Eight-year-old Nguyen Hien is ecstatic. For the first time in his life, he will be able to walk, jump and even dance, thanks to his new Indian prosthetic legs. Popularly known as the Jaipur Foot, these artificial limbs are a dream come true not only for him but his poor farmer parents who had never thought their son would walk again.

Ever since both his legs were amputated below his knees, Hien’s life in his village Hop Hoi in Vinh Phuc, Vietnam, had come to a standstill. But in July this year, the Jaipur Foot changed his world.

Hien is not the only one. In the last six weeks, the Jaipur Foot has transformed the lives of about 500 people in the rural villages of Vietnam who have suffered under-knee amputations. But had it not been for the wife of Vietnam’s President, this free fitment of prosthetic legs would have never been possible.

Earlier this year, when the Vietnamese President visited India, his wife, Nguyen Thi Hien, expressed her interest in the Jaipur Foot. “When she heard that the amputee can walk, run, climb, squat, sit cross-legged and perform daily activities with ease with the water-proof prosthetic leg, she was very impressed,” said DR Mehta, Padma Bhushan awardee and founder, Bhagwan Mahaveer Viklang Sahayata Samiti (BMVSS), the not-for-profit making the Jaipur Foot.

The foot was first developed in 1968 after three eminent orthopaedic surgeons at the SMS Medical College Hospital, Jaipur, realised that the artificial foot available from America and Germany was unsuitable for Indians. Led by Dr PK Sethi, director and professor of rehabilitation, SMS Medical College and colleagues Dr SC Kasliwal and Dr MP Udawat, the first prototype was developed by master craftsman Ram Chandra.

About 58 fitments had been done when DR Mehta, then an IAS officer working with the Rajasthan government was admitted to the same hospital with a badly broken leg. Although he didn’t need a prosthetic leg, he decided to do something to make the Jaipur Foot affordable after seeing the numerous patients at the hospital, many of them from economically underprivileged communities.

Free for all

Thus, in 1975, BMVSS was born. “Its healthcare model was based on compassion. A decision to give it free was taken because we wanted to reach out to all disabled, irrespective of their caste, age, religion or gender. Beginning from one centre, BMVSS now has 22 branches across India and normally holds about 50 fitment camps in a year in different districts and remote areas of India. It provides more than 16,000 prosthetic fitments every year and has helped 1.7 million people with physical disabilities in India get back on their feet,” said Mehta.

So impressed was the Vietnamese President’s wife after her visit to the Jaipur Foot centre in New Delhi that she immediately requested BMVSS to assist needy people in Vietnam. Once the memorandum of understanding between Government of India and BMVSS was signed under the aegis of the Vietnam-India Friendship Cooperation treaty, it was decided to hold two fitment camps to be able to reach out to a larger number of people.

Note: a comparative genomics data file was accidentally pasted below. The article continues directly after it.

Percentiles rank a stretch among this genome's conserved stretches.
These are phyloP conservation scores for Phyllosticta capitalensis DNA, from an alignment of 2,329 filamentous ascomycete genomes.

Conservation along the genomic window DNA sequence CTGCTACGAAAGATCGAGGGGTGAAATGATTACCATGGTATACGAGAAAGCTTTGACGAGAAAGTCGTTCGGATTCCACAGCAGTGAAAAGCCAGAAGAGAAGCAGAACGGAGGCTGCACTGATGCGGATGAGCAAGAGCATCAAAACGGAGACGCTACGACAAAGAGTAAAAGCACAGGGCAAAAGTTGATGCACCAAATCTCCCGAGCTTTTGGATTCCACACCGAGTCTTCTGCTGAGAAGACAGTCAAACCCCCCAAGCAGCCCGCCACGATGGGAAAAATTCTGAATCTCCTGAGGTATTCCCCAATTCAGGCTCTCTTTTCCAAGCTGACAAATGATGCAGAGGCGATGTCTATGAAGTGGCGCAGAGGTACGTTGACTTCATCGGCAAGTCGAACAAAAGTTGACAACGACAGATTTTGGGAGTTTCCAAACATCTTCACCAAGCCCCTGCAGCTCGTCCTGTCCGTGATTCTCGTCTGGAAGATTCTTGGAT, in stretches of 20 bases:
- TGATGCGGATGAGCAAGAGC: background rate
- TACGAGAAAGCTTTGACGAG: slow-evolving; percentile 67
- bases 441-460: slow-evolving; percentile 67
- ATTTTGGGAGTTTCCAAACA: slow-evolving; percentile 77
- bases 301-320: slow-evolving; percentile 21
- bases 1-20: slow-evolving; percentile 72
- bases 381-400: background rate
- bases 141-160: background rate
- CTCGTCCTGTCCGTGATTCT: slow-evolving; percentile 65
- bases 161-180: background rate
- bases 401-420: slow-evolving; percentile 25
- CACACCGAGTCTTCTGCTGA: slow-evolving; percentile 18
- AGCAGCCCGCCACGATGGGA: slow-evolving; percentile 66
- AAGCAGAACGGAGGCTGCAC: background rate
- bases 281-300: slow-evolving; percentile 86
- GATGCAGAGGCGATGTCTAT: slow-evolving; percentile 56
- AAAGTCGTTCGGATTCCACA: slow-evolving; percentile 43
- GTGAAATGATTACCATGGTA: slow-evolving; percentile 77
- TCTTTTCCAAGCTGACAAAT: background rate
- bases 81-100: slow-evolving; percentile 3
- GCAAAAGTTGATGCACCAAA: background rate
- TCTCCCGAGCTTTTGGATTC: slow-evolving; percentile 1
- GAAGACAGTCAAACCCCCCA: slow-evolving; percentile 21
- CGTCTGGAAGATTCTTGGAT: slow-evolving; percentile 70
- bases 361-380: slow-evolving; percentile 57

So, in July this year, the BMVSS technical team comprising two prosthetists and four technicians arrived in Vietnam with their equipment. This included 20 bags, each of 25 kg of Plaster of Paris and equipment like grinders, cutters, vacuum suction machines, pipes and ovens.

Organised in collaboration with its partner Spark Minda Foundation (SMF), the BMVSS limb fitment camps were held in the government hospitals of two provinces. Although the prosthetic legs are given free by BMVSS, its costs are met by associate SMF, the CSR arm of the Ashok Minda group. Under this partnership, BMVSS has received an annual funding of ₹60 lakh since 2016, according to Praveen Karn, Head of CSR. “We believe the Jaipur Foot has the power to change lives and we want it to reach everyone who needs it in India and abroad,” said Karn.

Making a big difference

In Vin Puch province, where the first of the two camps were held, 55-year-old Nac Huan has been waiting patiently for her turn. Huan has travelled from her village 25 km away with her 18-year-old nephew for the Jaipur Foot. “I used to work in the field. But after one of my legs had to be amputated, I have become dependent on others. With this foot, I can become independent again and work in the field,” she said.

For 33-year-old Nga, who lost her right leg in an accident in 2017, the Jaipur foot is a lifeline. Married, with two children, Nga was no longer able to continue with her work as a saleswoman after her leg was amputated. Since then, she has hobbled around on crutches and resorted to selling fruits to earn a living. “I’m looking forward to returning to work and ensuring I have money to send the children back to school.”

Although 54-year-old Tran Noi, who lives 50 km away, had to leave her village very early in the morning, she shows no signs of tiredness. Noi was only 20 when she lost her leg while working in a brick factory. Abandoned by her husband after she became disabled, Noi survived by selling soft drinks. Now, after being fitted with the Jaipur Foot, Noi looks forward to a better life.

Technician Balram, who has been with BMVSS for 35 years, understands her pain. A beneficiary of the Jaipur Foot himself, Balram knows how vulnerable his disability had made him. So, although he and the BMVSS team have been constantly on their feet since the camp was inaugurated, neither he nor his colleagues are complaining. “The Jaipur Foot gave my life back. I am happy I can do the same for others,” said Balram.

The writer is a senior journalist based in Delhi